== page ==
Posts: 1349 | Registered: Sep 2000  |  IP: Logged
drunkennewfiemidget
BlabberMouth, a Blabber Odyssey
Member # 2814

Member Rated:
4
Icon 1 posted August 30, 2006 06:55      Profile for drunkennewfiemidget     Send New Private Message       Edit/Delete Post   Reply With Quote 
Somewhere in the early 90s. I don't recall. '92 or '93.

I was the second person in my city to get highspeed though. Got it in 1997. 50Kbps for a mere $65/mo!

Posts: 4897 | From: Cambridge, ON, Canada | Registered: Jun 2004  |  IP: Logged
GrumpySteen

Solid Nitrozanium SuperFan
Member # 170

Icon 1 posted August 30, 2006 07:15      Profile for GrumpySteen     Send New Private Message       Edit/Delete Post   Reply With Quote 
1987 or 1988

I had just gone to college and was taking German lessons. As a way to practice reading German in a more 'fun' way, the professor told us how to use telnet to connect to this thing running on a German university's computers via telnet where you could chat with other people if they happened to connect at the same time.

And that's how I became addicted to MUDs and internet chat. I nearly bombed out of my first semester of college thanks to that, although I did straighten up and do better later. [shake head]

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Worst. Celibate. Ever.

Posts: 6364 | From: Tennessee | Registered: Jan 2000  |  IP: Logged
Sxeptomaniac

Member # 3698

Member Rated:
4
Icon 1 posted August 30, 2006 09:19      Profile for Sxeptomaniac   Author's Homepage     Send New Private Message       Edit/Delete Post   Reply With Quote 
I started in 1995, right after I graduated from high school. I was using Mosaic on a 2400 bps (if I remember correctly) modem, so I had turned off loading images by default. It wasn't long before I started using IRC and MUDs, as well.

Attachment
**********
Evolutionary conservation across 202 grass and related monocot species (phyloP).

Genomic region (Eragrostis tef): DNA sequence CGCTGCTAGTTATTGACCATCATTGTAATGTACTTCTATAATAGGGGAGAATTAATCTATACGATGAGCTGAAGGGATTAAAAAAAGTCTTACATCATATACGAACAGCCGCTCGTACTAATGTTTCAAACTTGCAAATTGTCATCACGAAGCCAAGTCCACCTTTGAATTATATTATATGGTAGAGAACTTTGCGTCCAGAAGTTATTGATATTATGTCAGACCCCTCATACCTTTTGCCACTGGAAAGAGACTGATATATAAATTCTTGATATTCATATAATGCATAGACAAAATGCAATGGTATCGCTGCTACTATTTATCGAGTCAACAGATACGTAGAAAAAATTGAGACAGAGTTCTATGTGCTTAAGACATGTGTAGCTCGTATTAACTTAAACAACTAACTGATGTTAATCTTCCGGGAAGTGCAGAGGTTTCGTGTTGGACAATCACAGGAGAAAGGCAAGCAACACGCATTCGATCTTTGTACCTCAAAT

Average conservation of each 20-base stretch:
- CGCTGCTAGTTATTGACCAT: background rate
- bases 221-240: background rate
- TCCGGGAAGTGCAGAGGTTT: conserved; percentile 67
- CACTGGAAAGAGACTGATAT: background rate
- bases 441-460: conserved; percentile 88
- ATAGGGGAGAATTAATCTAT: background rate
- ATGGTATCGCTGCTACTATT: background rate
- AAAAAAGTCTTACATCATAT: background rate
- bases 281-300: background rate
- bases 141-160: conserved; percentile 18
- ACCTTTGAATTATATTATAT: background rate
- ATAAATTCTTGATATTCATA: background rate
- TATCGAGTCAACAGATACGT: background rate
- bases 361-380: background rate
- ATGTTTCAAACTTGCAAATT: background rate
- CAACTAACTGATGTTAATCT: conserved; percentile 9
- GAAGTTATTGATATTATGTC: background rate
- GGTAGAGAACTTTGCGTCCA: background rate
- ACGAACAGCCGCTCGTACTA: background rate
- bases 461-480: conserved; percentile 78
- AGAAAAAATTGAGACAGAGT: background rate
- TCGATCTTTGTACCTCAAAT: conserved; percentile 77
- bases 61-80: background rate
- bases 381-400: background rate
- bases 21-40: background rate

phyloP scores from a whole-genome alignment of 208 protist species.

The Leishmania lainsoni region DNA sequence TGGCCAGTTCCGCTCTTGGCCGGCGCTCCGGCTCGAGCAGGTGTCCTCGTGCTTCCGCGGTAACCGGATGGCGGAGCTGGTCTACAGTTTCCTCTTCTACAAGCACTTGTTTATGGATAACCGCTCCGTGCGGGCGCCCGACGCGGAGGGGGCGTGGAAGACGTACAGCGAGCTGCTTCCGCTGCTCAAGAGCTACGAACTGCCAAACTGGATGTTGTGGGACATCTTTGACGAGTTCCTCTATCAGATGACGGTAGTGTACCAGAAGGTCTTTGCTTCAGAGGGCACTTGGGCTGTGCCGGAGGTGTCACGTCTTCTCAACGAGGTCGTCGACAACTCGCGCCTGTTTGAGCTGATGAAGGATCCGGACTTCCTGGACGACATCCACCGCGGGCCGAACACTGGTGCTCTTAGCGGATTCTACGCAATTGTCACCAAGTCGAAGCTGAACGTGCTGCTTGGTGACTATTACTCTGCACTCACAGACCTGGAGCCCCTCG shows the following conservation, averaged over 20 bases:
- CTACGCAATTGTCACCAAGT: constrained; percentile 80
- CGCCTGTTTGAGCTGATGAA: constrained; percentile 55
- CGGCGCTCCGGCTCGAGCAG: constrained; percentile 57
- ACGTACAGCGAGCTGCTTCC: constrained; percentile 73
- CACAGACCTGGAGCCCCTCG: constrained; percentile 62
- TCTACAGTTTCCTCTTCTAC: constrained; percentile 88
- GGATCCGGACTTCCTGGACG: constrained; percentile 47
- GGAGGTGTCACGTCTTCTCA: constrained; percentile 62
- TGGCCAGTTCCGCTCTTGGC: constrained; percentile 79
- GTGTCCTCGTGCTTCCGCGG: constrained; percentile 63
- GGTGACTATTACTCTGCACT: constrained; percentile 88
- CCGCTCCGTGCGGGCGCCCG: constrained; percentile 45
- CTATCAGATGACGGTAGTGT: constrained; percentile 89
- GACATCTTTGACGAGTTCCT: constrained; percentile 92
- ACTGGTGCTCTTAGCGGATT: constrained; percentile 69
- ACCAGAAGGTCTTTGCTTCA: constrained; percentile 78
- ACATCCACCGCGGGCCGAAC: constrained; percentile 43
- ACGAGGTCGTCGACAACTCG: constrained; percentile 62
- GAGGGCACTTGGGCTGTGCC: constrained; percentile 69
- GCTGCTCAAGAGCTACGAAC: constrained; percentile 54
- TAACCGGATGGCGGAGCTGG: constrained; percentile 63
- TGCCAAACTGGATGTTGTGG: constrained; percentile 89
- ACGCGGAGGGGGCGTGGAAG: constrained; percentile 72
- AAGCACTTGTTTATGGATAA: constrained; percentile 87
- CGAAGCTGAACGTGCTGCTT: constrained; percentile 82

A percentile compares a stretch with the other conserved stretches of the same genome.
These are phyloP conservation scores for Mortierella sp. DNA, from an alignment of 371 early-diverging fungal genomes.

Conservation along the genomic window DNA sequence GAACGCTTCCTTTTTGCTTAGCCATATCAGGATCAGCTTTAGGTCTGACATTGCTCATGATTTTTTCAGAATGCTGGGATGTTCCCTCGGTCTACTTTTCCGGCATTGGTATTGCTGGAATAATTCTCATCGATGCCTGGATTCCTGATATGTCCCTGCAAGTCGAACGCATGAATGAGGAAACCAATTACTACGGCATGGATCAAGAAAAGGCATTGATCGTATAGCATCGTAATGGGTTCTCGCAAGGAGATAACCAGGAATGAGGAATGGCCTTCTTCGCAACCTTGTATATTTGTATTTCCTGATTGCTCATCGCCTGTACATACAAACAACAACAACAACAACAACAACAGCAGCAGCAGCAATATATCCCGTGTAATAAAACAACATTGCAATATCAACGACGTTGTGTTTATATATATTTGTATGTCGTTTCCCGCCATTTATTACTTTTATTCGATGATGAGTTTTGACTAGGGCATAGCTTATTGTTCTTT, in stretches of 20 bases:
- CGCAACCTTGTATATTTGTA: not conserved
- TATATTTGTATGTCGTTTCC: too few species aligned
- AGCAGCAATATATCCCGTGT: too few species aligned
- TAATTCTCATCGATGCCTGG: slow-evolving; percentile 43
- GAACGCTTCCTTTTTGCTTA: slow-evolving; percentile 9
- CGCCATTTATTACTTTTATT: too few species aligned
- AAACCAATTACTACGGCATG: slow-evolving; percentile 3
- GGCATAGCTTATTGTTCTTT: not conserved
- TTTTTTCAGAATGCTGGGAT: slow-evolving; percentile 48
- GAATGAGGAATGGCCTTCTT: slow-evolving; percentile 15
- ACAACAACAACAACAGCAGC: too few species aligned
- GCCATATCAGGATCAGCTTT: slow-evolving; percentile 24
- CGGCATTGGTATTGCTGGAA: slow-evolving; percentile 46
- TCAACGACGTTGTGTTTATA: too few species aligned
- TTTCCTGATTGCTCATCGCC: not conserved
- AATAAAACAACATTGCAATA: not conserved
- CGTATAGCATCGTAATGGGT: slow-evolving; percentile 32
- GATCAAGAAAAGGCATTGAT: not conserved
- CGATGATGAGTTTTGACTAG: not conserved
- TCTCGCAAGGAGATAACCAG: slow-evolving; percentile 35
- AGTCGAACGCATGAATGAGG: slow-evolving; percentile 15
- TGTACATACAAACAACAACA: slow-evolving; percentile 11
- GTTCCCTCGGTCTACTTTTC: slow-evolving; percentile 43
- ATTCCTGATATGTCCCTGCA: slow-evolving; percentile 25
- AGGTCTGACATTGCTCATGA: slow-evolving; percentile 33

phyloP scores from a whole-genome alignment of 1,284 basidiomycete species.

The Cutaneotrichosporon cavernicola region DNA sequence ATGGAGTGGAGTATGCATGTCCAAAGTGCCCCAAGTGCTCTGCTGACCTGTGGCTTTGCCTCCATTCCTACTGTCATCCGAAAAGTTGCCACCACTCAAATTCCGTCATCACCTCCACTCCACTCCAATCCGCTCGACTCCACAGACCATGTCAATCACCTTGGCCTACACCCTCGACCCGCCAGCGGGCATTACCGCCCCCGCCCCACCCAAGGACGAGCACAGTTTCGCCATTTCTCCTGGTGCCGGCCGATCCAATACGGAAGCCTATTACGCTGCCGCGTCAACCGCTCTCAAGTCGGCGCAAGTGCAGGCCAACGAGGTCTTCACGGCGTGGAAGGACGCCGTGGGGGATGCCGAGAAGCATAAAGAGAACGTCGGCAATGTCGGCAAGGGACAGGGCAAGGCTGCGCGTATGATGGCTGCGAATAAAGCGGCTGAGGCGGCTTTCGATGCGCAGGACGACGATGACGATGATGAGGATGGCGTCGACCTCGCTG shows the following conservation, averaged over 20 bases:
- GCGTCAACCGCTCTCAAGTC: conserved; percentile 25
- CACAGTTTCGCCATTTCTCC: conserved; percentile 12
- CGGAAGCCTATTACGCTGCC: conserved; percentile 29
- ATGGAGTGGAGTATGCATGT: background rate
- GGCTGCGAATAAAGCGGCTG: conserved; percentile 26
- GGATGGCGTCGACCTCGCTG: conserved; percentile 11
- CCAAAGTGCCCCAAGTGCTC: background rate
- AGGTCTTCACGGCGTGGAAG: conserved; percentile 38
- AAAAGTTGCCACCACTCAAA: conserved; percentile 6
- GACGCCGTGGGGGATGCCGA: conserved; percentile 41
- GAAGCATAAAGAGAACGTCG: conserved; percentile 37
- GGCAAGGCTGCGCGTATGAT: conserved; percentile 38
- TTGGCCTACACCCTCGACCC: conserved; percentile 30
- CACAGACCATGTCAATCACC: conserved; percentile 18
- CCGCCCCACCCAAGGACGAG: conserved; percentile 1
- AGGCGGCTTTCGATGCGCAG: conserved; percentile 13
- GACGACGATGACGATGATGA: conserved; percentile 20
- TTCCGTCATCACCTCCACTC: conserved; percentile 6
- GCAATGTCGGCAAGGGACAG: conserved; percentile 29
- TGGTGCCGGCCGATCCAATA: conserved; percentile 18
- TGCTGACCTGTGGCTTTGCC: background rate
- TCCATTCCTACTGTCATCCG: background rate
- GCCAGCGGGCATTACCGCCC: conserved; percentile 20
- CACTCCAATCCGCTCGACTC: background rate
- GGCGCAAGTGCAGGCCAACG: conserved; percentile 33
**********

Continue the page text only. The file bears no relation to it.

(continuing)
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Let's pray that the human race never escapes from Earth to spread its iniquity elsewhere. - C. S. Lewis

Posts: 1590 | From: Fresno, CA | Registered: Mar 2005  |  IP: Logged
Ugh, MightyClub
BlabberMouth, the Next Generation
Member # 3112

Member Rated:
5
Icon 1 posted August 30, 2006 09:34      Profile for Ugh, MightyClub     Send New Private Message       Edit/Delete Post   Reply With Quote 
I think around 1990 for me, Prodigy on a 2400 baud modem.
<shudder/>

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Ugh!

Posts: 1742 | From: Ithaca, NY | Registered: Dec 2004  |  IP: Logged
Mac D
BlabberMouth, the Next Generation
Member # 2926

Icon 1 posted August 30, 2006 09:41      Profile for Mac D     Send New Private Message       Edit/Delete Post   Reply With Quote 
'96 When I got it at home. When I was in high school I got to dabble in it a little bit.

They had passwords for every one but you had to take this class on how to use the internet properly. Or just do what I did and hi-jack the teachers computer when they where not looking.